Why Choose a Board-Certified Plastic Surgeon
Choose a board-certified plastic surgeon and be confident you are in the care of a highly trained surgeon you can trust.
Many individuals who have experienced weight changes, given birth or simply developed a bit of a "spare tire" often consider corrective measures beyond diet and exercise, as they are often not enough to achieve the results they want. A flatter, smoother-looking and more toned midsection can be achieved through an abdominoplasty or tummy tuck.
A tummy tuck is a popular cosmetic surgical procedure performed to remove excess skin and some fat, as well as tighten underlying abdominal muscles, to improve the overall appearance of the stomach. Per the latest statistics from the American Society of Plastic Surgeons (ASPS), the number of tummy tucks performed in the United States each year went up by 104 percent between 2000 and 2016.
Tummy tucks are especially popular as a component of a "mommy makeover" package tailored to women who have experienced either one particularly strenuous pregnancy and childbirth or multiple ones, as well as for men who have developed noticeable bellies over time due to some excess fat and weakened and/or permanently stretched out muscles and skin tissue.
A tummy tuck may also be appropriate to tone and recontour the mid-section if a patient experiences significant skin laxity after significant weight loss, whether due to natural bodily causes, diet and exercise improvements or after bariatric (weight loss assistance) surgery.
It is important for patients to be able to distinguish between a tummy tuck and liposuction procedure, as they each address distinct concerns. A tummy tuck alone cannot address significant fat deposits.
Liposuction is a common surgical procedure in which excess fat deposits are suctioned out of a localized section of the body through a slim hollow tube (known as a cannula), and remaining fat deposits may be carefully repositioned and reshaped to debulk and sculpt the area.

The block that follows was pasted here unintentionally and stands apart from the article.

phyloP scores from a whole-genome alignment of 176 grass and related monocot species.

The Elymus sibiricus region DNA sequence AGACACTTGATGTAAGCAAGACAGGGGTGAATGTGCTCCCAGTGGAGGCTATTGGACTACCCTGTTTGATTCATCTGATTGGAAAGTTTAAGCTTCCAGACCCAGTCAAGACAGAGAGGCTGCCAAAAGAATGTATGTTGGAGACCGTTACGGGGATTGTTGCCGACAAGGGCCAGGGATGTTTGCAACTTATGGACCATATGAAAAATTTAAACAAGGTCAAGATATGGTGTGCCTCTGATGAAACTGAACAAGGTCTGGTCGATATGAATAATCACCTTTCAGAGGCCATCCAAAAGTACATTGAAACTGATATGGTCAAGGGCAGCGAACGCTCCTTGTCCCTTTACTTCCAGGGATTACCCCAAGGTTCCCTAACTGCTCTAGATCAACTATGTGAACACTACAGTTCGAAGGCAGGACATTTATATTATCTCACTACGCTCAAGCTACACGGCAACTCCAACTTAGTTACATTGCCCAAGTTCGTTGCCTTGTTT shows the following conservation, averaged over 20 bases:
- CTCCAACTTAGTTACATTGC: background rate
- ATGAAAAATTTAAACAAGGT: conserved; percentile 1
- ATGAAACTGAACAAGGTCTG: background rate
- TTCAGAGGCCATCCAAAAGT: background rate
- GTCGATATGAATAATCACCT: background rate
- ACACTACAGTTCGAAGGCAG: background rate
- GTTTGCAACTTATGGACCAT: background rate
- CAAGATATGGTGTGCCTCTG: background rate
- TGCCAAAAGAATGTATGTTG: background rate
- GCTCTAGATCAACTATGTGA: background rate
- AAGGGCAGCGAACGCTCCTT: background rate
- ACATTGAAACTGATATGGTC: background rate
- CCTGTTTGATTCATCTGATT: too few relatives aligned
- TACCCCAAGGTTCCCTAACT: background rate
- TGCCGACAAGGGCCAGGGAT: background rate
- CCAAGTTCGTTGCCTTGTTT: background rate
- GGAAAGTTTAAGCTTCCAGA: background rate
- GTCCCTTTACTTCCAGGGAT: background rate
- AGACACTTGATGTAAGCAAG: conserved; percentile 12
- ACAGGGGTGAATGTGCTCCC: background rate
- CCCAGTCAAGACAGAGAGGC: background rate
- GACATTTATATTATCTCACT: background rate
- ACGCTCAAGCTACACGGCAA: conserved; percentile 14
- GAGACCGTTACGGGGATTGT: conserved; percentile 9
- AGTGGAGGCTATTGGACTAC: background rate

Liposuction may be performed as a standalone procedure, or as a part of other surgical procedures that require fat removal or transfer of some kind (such as breast augmentations and reductions, butt lifts, etc.). It does not address laxity in skin or muscles. A surgeon may recommend a liposuction, a tummy tuck, or both in the following scenarios:
There are different forms of tummy tuck procedures that surgeons can perform. The methods employed will vary depending on each patient's concerns and desired goals, and will be discussed during a consultation.
For patients who only want to address their lower abdomen (below their belly button), a mini tummy tuck may be all that is required to achieve satisfactory results. Excess skin and fat and lax muscles may be corrected through an incision just above the bikini line. A mini tummy tuck is typically an outpatient procedure performed under general anesthesia.
A standard or full tummy tuck addresses the entire abdominal area's skin, muscles and fat. The surgical incision is made across the pelvic bone and should run below your underwear or bathing suit line. The belly button may be repositioned, and any stretch marks underneath the original one may be addressed.
An extended tummy tuck is typically performed on patients who would like to improve skin, fat and muscle in the lower abdomen as well as the lower back (i.e. to address love handles). The incision for this normally extends just above one hip to the other side, and should still be easy to conceal below the underwear or bathing suit line.
Some forms of extended tummy tucks, such as the REAL (Reconstructive Extended Abdominoplasty with Liposuction) tummy tuck that I perform, may involve a complete reconstruction of the abdominal wall to correct separated core muscles.
No matter which procedure and medical practice you choose, it is important to ensure that your plastic surgeon is certified by American Board of Plastic Surgery (ABPS) and has extensive experience performing the procedures you would like to receive.
The views expressed in this blog are those of the author and do not necessarily reflect the opinions of the American Society of Plastic Surgeons.